China's first data relay satellite "Tianlian I" is launched on a Long March-3C carrier rocket from the Xichang Satellite Launch Center in southwest China's Sichuan Province on Friday, April 25, 2008. [File Photo: Xinhuanet]
China has made a breakthrough in developing its next generation of space-launch vehicle Long March V, which is scheduled for operation by 2014, said sources with the nation's launch vehicle academy.
Significant progress has been made on the rocket engine and the building of a production plant.
The rocket's 120-tonne liquid oxygen-kerosene engine had passed initial tests and would be put into field tests by the year end, said Liang Xiaohong, vice president of the China Academy of Launch Vehicle Technology.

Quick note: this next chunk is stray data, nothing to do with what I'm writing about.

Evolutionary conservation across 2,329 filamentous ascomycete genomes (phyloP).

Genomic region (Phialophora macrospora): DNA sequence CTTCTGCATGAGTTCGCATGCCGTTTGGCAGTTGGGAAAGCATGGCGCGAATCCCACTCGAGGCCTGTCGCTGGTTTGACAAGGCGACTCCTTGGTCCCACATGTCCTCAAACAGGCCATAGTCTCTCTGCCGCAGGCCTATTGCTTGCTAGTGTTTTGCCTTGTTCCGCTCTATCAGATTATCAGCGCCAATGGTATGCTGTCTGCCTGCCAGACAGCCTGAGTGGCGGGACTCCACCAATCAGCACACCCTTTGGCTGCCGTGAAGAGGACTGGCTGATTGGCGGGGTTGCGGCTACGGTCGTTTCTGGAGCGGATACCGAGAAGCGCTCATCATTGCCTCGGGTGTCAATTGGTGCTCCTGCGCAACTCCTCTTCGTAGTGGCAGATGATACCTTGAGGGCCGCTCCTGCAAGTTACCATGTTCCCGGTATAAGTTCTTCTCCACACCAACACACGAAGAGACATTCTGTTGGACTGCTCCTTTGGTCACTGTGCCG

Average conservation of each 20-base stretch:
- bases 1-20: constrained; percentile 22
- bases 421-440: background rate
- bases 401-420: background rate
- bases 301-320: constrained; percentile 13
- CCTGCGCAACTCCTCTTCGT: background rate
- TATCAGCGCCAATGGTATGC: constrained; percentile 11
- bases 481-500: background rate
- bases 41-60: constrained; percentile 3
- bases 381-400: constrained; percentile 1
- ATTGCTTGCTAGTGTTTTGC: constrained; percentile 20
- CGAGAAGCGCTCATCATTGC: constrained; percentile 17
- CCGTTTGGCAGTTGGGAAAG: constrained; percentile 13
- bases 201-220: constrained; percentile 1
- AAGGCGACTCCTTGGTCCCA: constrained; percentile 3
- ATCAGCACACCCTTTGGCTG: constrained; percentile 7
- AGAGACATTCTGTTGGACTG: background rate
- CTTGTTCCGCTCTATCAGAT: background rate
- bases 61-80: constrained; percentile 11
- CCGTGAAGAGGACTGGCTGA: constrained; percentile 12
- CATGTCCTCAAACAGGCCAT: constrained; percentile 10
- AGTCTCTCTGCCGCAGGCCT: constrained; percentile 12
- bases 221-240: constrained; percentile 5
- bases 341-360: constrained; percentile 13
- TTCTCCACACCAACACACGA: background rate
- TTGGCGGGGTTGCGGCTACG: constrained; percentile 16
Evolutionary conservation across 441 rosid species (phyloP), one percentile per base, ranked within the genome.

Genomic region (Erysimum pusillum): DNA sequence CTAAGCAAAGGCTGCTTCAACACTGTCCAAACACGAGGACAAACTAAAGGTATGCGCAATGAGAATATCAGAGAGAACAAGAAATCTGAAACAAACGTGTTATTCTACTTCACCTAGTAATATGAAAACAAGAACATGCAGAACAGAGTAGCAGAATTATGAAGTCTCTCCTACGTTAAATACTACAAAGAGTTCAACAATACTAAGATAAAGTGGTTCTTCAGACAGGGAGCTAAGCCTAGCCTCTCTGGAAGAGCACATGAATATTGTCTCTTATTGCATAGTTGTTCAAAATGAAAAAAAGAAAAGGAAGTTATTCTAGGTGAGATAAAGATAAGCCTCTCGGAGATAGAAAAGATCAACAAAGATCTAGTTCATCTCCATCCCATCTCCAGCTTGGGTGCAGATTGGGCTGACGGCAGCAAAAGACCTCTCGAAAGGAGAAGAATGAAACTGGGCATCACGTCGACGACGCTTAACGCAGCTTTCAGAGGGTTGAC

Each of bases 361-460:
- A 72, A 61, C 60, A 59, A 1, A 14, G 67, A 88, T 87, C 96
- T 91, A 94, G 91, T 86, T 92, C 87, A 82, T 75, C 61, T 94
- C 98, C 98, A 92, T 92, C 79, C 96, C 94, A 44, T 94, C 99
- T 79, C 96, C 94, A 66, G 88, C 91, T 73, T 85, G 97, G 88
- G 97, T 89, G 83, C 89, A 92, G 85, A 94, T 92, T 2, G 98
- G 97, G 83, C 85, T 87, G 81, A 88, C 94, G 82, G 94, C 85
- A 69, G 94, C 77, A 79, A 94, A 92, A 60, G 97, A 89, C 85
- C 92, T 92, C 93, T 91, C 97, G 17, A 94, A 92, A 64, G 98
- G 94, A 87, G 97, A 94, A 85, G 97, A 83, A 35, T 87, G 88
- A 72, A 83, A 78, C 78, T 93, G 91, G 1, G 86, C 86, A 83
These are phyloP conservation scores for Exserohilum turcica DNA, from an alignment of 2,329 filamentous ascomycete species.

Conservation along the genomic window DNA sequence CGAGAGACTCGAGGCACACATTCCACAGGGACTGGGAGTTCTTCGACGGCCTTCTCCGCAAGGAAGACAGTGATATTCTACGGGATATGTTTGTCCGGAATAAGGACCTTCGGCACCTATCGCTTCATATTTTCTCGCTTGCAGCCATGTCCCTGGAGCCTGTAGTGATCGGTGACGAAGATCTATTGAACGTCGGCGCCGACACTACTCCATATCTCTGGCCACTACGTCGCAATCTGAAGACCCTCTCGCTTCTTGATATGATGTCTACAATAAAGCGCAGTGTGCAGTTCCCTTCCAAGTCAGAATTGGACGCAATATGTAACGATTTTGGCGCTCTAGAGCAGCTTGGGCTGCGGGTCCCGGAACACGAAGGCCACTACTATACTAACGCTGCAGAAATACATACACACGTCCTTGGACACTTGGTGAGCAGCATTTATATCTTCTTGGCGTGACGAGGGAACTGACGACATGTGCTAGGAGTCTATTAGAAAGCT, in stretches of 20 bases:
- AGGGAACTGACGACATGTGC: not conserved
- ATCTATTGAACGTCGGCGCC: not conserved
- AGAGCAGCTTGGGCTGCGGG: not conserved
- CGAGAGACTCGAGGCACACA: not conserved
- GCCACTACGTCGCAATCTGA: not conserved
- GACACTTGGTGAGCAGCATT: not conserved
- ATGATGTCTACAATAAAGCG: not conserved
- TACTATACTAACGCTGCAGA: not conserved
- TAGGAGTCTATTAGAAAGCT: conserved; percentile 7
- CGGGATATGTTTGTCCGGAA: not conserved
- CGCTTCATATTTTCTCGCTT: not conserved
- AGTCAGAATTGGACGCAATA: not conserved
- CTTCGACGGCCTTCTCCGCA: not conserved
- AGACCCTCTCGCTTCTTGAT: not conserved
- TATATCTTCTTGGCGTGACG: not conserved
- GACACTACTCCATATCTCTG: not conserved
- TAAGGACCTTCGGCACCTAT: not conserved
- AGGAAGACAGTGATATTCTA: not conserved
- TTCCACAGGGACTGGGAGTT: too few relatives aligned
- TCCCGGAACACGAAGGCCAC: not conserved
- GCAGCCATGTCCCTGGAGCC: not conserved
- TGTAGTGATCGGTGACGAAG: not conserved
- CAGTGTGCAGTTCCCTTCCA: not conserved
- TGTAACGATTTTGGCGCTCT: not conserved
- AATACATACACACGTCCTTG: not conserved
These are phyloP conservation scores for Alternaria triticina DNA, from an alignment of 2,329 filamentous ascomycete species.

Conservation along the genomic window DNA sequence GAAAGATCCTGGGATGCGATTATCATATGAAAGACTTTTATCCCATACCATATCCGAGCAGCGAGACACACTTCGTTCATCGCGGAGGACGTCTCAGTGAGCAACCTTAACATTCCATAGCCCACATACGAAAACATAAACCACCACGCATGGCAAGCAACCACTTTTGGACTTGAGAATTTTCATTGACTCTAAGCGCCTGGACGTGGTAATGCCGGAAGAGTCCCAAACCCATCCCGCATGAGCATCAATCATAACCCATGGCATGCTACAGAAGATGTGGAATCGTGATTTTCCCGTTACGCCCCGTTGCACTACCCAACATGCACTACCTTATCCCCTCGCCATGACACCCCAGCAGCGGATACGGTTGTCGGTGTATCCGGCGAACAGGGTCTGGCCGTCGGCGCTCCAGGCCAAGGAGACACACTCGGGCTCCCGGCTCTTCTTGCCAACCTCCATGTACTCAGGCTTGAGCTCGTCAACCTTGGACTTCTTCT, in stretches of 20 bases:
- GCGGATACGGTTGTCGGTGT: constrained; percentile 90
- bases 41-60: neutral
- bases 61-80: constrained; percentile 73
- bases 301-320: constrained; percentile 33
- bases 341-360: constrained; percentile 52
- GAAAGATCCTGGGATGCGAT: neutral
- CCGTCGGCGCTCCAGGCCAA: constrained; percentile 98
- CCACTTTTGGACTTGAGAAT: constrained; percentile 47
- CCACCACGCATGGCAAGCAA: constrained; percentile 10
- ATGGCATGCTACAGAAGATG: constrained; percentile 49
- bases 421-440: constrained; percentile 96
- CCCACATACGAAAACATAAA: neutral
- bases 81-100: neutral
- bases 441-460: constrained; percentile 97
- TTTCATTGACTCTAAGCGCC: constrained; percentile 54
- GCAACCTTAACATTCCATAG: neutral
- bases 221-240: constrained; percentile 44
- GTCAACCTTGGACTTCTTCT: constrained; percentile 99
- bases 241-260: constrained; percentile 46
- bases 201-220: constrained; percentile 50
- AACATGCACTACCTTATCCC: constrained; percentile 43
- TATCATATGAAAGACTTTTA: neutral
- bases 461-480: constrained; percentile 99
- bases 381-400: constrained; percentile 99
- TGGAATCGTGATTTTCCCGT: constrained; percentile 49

Li Hong, president of the launch vehicle academy, said the Long March V would meet the requirement of large-payload low Earth orbit (LEO) and geosynchronous transfer orbit (GEO) missions for the next two to three decades.
With four boosters, the 59.5-meter-high environmentally friendly rocket's launching weight would reach 643 tonnes. It would be able to deliver a 25-tonne payload to an LEO, compared with the present 10 tonnes, and a 14-tonne payload to a GEO, compared with 5.5 tonnes now, said China Central Television in a report.
The 14-tonne payload to a GEO means the rocket can carry a heavier satellite or more satellites at one time while the 25-tonne payload to an LEO will enable it to carry the Shenzhou-series spacecraft, said Li Dong, a designer of Long March V.
The rocket is five meters wide and cannot be transported via railway or expressway to any of the nation's current launch centers. As a result, a production plant has been built in the coastal Tianjin where the rockets will be shipped by sea to a new launch facility at Wenchang in the southern province of Hainan.